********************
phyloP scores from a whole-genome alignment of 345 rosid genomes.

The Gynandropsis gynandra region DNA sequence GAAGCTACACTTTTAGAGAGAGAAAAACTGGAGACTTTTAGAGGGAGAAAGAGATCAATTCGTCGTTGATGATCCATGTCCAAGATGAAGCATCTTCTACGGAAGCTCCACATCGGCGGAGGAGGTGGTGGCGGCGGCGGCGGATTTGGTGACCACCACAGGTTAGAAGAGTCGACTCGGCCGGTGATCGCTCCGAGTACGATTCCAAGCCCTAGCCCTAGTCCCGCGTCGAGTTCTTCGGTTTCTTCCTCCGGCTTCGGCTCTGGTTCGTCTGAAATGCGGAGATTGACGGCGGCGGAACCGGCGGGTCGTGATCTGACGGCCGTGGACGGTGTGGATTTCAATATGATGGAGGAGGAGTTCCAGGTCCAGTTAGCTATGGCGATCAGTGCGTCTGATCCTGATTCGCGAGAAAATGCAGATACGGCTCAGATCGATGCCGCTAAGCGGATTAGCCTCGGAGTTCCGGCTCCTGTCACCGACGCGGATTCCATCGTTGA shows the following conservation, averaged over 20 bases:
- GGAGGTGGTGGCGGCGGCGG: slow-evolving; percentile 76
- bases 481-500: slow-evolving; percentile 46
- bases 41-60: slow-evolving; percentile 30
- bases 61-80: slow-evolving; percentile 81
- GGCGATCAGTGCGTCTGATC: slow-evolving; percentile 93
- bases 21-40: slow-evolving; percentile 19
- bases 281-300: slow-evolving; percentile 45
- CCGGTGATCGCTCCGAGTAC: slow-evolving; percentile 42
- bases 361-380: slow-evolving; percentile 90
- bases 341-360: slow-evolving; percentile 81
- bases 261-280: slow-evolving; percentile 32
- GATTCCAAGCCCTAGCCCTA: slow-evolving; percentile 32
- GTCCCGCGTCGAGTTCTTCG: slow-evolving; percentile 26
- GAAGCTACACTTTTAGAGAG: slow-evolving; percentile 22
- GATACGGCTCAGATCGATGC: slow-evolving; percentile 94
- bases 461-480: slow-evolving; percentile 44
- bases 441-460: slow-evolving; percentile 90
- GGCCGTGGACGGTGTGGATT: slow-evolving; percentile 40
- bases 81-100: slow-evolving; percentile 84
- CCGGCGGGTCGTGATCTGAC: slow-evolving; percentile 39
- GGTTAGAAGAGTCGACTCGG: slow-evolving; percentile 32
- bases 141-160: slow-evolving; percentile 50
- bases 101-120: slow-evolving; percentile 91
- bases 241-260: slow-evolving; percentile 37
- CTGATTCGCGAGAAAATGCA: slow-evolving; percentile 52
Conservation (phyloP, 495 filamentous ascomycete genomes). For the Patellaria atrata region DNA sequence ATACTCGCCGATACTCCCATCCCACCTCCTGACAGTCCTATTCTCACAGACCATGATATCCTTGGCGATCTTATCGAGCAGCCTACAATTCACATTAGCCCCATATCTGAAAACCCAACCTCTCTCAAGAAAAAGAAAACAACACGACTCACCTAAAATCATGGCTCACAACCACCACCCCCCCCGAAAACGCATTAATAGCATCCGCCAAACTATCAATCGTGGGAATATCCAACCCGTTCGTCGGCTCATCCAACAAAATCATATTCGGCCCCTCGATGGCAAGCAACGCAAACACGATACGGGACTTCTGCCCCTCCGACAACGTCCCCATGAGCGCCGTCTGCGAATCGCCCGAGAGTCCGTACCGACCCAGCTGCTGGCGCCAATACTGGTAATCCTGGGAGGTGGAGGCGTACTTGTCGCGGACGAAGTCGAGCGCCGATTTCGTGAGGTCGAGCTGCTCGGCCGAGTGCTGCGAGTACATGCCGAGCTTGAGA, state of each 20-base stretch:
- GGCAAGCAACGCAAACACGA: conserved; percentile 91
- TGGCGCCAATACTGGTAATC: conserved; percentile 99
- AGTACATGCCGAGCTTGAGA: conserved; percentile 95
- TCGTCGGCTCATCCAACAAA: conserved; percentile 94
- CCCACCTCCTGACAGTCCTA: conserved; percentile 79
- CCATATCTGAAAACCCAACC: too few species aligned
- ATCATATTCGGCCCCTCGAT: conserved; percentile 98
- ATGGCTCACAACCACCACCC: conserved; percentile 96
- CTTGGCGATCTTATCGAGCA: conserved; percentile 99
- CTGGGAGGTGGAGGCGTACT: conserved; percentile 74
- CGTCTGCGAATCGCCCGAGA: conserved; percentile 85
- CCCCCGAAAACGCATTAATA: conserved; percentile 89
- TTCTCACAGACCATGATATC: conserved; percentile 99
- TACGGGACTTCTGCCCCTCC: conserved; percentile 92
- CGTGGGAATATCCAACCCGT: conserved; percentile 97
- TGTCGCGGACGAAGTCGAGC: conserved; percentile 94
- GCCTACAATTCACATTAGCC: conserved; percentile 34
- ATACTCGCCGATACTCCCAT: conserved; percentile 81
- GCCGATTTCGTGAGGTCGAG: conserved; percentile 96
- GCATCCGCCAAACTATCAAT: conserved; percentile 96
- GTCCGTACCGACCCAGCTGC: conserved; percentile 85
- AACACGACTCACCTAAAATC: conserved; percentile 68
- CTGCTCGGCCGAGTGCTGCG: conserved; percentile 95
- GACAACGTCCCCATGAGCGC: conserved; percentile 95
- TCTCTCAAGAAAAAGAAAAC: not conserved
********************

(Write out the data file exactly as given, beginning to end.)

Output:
phyloP scores from a whole-genome alignment of 345 rosid genomes.

The Gynandropsis gynandra region DNA sequence GAAGCTACACTTTTAGAGAGAGAAAAACTGGAGACTTTTAGAGGGAGAAAGAGATCAATTCGTCGTTGATGATCCATGTCCAAGATGAAGCATCTTCTACGGAAGCTCCACATCGGCGGAGGAGGTGGTGGCGGCGGCGGCGGATTTGGTGACCACCACAGGTTAGAAGAGTCGACTCGGCCGGTGATCGCTCCGAGTACGATTCCAAGCCCTAGCCCTAGTCCCGCGTCGAGTTCTTCGGTTTCTTCCTCCGGCTTCGGCTCTGGTTCGTCTGAAATGCGGAGATTGACGGCGGCGGAACCGGCGGGTCGTGATCTGACGGCCGTGGACGGTGTGGATTTCAATATGATGGAGGAGGAGTTCCAGGTCCAGTTAGCTATGGCGATCAGTGCGTCTGATCCTGATTCGCGAGAAAATGCAGATACGGCTCAGATCGATGCCGCTAAGCGGATTAGCCTCGGAGTTCCGGCTCCTGTCACCGACGCGGATTCCATCGTTGA shows the following conservation, averaged over 20 bases:
- GGAGGTGGTGGCGGCGGCGG: slow-evolving; percentile 76
- bases 481-500: slow-evolving; percentile 46
- bases 41-60: slow-evolving; percentile 30
- bases 61-80: slow-evolving; percentile 81
- GGCGATCAGTGCGTCTGATC: slow-evolving; percentile 93
- bases 21-40: slow-evolving; percentile 19
- bases 281-300: slow-evolving; percentile 45
- CCGGTGATCGCTCCGAGTAC: slow-evolving; percentile 42
- bases 361-380: slow-evolving; percentile 90
- bases 341-360: slow-evolving; percentile 81
- bases 261-280: slow-evolving; percentile 32
- GATTCCAAGCCCTAGCCCTA: slow-evolving; percentile 32
- GTCCCGCGTCGAGTTCTTCG: slow-evolving; percentile 26
- GAAGCTACACTTTTAGAGAG: slow-evolving; percentile 22
- GATACGGCTCAGATCGATGC: slow-evolving; percentile 94
- bases 461-480: slow-evolving; percentile 44
- bases 441-460: slow-evolving; percentile 90
- GGCCGTGGACGGTGTGGATT: slow-evolving; percentile 40
- bases 81-100: slow-evolving; percentile 84
- CCGGCGGGTCGTGATCTGAC: slow-evolving; percentile 39
- GGTTAGAAGAGTCGACTCGG: slow-evolving; percentile 32
- bases 141-160: slow-evolving; percentile 50
- bases 101-120: slow-evolving; percentile 91
- bases 241-260: slow-evolving; percentile 37
- CTGATTCGCGAGAAAATGCA: slow-evolving; percentile 52
Conservation (phyloP, 495 filamentous ascomycete genomes). For the Patellaria atrata region DNA sequence ATACTCGCCGATACTCCCATCCCACCTCCTGACAGTCCTATTCTCACAGACCATGATATCCTTGGCGATCTTATCGAGCAGCCTACAATTCACATTAGCCCCATATCTGAAAACCCAACCTCTCTCAAGAAAAAGAAAACAACACGACTCACCTAAAATCATGGCTCACAACCACCACCCCCCCCGAAAACGCATTAATAGCATCCGCCAAACTATCAATCGTGGGAATATCCAACCCGTTCGTCGGCTCATCCAACAAAATCATATTCGGCCCCTCGATGGCAAGCAACGCAAACACGATACGGGACTTCTGCCCCTCCGACAACGTCCCCATGAGCGCCGTCTGCGAATCGCCCGAGAGTCCGTACCGACCCAGCTGCTGGCGCCAATACTGGTAATCCTGGGAGGTGGAGGCGTACTTGTCGCGGACGAAGTCGAGCGCCGATTTCGTGAGGTCGAGCTGCTCGGCCGAGTGCTGCGAGTACATGCCGAGCTTGAGA, state of each 20-base stretch:
- GGCAAGCAACGCAAACACGA: conserved; percentile 91
- TGGCGCCAATACTGGTAATC: conserved; percentile 99
- AGTACATGCCGAGCTTGAGA: conserved; percentile 95
- TCGTCGGCTCATCCAACAAA: conserved; percentile 94
- CCCACCTCCTGACAGTCCTA: conserved; percentile 79
- CCATATCTGAAAACCCAACC: too few species aligned
- ATCATATTCGGCCCCTCGAT: conserved; percentile 98
- ATGGCTCACAACCACCACCC: conserved; percentile 96
- CTTGGCGATCTTATCGAGCA: conserved; percentile 99
- CTGGGAGGTGGAGGCGTACT: conserved; percentile 74
- CGTCTGCGAATCGCCCGAGA: conserved; percentile 85
- CCCCCGAAAACGCATTAATA: conserved; percentile 89
- TTCTCACAGACCATGATATC: conserved; percentile 99
- TACGGGACTTCTGCCCCTCC: conserved; percentile 92
- CGTGGGAATATCCAACCCGT: conserved; percentile 97
- TGTCGCGGACGAAGTCGAGC: conserved; percentile 94
- GCCTACAATTCACATTAGCC: conserved; percentile 34
- ATACTCGCCGATACTCCCAT: conserved; percentile 81
- GCCGATTTCGTGAGGTCGAG: conserved; percentile 96
- GCATCCGCCAAACTATCAAT: conserved; percentile 96
- GTCCGTACCGACCCAGCTGC: conserved; percentile 85
- AACACGACTCACCTAAAATC: conserved; percentile 68
- CTGCTCGGCCGAGTGCTGCG: conserved; percentile 95
- GACAACGTCCCCATGAGCGC: conserved; percentile 95
- TCTCTCAAGAAAAAGAAAAC: not conserved